Our story worlds become tangible to us as writers. A video plays in our head as we write. We see the setting; we feel the emotions. Our characters become genuine people moving in an authentic world we’ve created.
Interruptions can happen. The telephone rings, a text comes in, or the doorbell rings. Distractions we choose to ignore or respond to.
If a reader is truly engrossed, they will return to the story world just as we return to our writing.
Not so if the writing itself causes the distractions. Then readers turn from explorers into critics or worse yet, quit reading.
Beth Hill (The Editor’s Blog) says “Interruptions from inside the story world become a part of that world and influence our [readers’] reactions to it.” She offers a list of fiction interrupters that writers should avoid.
These are the interrupters that jar me as a reader.
- Characters who speak like fictional characters rather than real people. Actors in old movies from the 40s and 50s used pseudo acting voices. Actors today don’t. Neither should our characters’ voices be false.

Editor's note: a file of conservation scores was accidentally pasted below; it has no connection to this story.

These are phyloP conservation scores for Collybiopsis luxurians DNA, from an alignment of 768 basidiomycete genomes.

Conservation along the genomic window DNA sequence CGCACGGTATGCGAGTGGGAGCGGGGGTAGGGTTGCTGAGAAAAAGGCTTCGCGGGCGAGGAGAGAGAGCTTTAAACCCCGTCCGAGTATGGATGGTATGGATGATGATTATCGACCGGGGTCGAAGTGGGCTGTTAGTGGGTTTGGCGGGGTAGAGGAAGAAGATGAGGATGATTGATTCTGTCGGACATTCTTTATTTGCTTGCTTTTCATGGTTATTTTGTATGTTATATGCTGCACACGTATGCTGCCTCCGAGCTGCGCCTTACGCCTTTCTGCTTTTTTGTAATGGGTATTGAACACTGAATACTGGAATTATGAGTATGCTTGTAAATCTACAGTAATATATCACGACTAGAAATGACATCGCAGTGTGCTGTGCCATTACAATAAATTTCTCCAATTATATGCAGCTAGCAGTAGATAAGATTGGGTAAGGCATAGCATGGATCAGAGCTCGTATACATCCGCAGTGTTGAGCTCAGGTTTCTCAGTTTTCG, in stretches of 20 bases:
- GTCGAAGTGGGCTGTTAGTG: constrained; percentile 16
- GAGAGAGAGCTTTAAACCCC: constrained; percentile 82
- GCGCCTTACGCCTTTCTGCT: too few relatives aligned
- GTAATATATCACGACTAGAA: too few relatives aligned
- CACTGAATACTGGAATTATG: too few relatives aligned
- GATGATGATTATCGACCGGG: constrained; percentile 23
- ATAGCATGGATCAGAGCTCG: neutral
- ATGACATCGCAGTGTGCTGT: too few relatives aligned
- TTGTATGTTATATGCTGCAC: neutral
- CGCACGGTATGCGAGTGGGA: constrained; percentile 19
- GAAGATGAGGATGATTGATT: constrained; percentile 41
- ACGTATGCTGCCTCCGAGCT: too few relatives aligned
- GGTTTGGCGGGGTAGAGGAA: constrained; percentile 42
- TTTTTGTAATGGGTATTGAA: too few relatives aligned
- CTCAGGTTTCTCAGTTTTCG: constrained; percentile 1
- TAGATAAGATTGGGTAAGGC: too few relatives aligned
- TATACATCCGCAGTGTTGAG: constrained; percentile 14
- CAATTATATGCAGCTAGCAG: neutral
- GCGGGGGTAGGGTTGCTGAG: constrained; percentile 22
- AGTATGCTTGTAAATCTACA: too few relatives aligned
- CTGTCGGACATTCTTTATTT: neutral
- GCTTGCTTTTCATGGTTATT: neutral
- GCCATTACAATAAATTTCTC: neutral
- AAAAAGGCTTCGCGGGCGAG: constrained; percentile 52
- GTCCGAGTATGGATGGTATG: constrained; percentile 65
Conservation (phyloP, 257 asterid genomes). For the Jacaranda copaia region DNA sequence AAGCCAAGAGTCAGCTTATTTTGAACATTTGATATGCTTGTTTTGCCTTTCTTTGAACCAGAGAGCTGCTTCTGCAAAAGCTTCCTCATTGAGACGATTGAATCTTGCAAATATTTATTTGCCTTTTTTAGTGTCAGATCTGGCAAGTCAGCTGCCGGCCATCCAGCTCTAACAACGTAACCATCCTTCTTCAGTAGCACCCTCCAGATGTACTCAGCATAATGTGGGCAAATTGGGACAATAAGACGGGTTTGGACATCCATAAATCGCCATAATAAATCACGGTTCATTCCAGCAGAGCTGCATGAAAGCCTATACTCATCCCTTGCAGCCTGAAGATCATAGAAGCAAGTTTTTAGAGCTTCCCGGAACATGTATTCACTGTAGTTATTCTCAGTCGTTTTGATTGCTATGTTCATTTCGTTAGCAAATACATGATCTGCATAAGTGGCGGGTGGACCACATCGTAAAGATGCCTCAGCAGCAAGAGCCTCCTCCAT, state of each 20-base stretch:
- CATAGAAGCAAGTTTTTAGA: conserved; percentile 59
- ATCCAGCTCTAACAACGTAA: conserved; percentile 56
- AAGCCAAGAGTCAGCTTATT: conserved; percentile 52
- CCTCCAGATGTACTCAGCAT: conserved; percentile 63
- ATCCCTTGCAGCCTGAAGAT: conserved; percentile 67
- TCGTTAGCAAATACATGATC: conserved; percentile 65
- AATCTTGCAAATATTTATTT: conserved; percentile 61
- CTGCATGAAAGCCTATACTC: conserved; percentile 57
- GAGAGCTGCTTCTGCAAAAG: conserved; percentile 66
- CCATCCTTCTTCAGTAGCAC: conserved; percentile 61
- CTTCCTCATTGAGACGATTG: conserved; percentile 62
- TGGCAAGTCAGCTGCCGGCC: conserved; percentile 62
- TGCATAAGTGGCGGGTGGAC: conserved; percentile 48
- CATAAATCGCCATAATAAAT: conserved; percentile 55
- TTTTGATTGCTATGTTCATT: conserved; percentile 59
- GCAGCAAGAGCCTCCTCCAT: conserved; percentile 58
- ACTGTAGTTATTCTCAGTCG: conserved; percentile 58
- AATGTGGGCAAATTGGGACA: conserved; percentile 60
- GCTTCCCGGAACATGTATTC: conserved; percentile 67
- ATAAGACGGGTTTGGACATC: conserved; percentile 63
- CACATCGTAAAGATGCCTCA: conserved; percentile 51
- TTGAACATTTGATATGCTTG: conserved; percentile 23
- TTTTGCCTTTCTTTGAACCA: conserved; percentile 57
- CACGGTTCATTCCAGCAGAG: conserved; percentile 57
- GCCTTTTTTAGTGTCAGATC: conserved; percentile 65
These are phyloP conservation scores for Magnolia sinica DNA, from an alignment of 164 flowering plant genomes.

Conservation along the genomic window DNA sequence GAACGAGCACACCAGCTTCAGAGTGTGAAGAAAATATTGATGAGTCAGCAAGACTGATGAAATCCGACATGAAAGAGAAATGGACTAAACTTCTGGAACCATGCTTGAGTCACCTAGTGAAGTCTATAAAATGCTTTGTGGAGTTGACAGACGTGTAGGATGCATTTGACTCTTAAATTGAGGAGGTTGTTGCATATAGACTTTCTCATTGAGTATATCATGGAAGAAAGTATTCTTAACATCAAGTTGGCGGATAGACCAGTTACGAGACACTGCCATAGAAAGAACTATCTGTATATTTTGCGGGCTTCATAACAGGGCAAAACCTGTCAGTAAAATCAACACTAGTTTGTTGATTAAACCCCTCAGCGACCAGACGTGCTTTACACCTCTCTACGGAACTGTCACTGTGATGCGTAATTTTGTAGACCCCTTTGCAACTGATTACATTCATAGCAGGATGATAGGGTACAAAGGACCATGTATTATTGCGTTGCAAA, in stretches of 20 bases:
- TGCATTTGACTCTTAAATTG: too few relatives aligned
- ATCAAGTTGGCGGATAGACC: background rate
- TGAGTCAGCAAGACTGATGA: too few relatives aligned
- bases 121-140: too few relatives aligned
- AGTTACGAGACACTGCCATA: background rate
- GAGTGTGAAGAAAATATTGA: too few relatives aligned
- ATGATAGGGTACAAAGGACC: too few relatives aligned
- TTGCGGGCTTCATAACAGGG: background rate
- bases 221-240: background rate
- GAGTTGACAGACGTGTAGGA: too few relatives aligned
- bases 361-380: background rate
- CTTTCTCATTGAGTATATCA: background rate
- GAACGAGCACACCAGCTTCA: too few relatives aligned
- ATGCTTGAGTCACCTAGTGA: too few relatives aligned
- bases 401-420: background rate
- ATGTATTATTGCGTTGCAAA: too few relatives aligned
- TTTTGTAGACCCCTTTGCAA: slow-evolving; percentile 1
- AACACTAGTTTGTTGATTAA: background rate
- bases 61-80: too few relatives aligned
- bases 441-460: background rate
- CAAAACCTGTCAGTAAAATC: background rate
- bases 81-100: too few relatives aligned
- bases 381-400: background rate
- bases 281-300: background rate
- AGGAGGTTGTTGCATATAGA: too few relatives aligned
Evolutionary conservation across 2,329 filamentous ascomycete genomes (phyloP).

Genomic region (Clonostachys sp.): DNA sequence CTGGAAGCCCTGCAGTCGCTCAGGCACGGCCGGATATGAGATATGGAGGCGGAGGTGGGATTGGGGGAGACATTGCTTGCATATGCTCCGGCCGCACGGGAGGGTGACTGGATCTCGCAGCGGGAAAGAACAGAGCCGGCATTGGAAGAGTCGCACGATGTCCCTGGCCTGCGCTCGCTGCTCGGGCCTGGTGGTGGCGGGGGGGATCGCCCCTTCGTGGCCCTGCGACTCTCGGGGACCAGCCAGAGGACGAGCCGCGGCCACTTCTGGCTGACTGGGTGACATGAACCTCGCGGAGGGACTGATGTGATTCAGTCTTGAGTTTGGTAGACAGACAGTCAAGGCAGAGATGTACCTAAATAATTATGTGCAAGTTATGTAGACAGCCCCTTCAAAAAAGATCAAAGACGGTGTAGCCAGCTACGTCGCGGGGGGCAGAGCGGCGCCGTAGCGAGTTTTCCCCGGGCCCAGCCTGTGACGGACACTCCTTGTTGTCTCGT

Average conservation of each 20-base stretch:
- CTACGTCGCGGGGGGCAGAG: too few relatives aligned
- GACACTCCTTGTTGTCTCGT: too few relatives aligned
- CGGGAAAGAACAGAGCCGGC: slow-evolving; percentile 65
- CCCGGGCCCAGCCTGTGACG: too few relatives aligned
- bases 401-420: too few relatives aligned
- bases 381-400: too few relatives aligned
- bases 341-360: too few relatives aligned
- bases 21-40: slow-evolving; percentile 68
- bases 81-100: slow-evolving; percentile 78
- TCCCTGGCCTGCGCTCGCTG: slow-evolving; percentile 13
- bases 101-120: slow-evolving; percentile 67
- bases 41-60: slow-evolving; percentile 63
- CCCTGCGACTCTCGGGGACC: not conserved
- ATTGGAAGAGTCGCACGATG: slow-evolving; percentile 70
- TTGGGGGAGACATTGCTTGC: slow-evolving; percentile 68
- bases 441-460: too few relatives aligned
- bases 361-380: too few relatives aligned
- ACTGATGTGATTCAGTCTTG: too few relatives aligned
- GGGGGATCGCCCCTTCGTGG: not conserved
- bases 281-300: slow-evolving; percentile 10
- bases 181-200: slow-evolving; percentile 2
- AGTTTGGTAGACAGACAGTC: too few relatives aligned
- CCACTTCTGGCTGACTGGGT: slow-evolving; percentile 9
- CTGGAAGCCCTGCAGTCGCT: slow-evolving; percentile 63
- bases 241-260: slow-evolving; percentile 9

- Unnecessary character dialogue, i.e. characters sharing already known information or dialogue used simply as fill
- Contrived plot lines
- Deus ex machina endings or endings that don’t follow the story lines
- Leaving some story issues unresolved
- Characters who act in a ways not compatible with their established worldview or the story era
- Lack of character motivation for unexpected actions
- Too-stupid-to live characters who do senseless things or act in ways simply so the plot works out a certain way
- Failure to include setting references of time and place. Readers need to be grounded – who, what, when, where – at the beginning of chapters and scenes.
- Bad grammar, incorrect facts, inconsistent spelling, poor punctuation, preaching or teaching
- Lyrical or poetical writing that doesn’t match the story’s style, i.e. purple prose.
- Poor sentence structure or confusing words
You can find Ms. Hill’s blog about reader interruptions here. Her list is longer than mine, but neither list contains everything that can distract a reader from a story.
What pulls you from a story when you’re reading?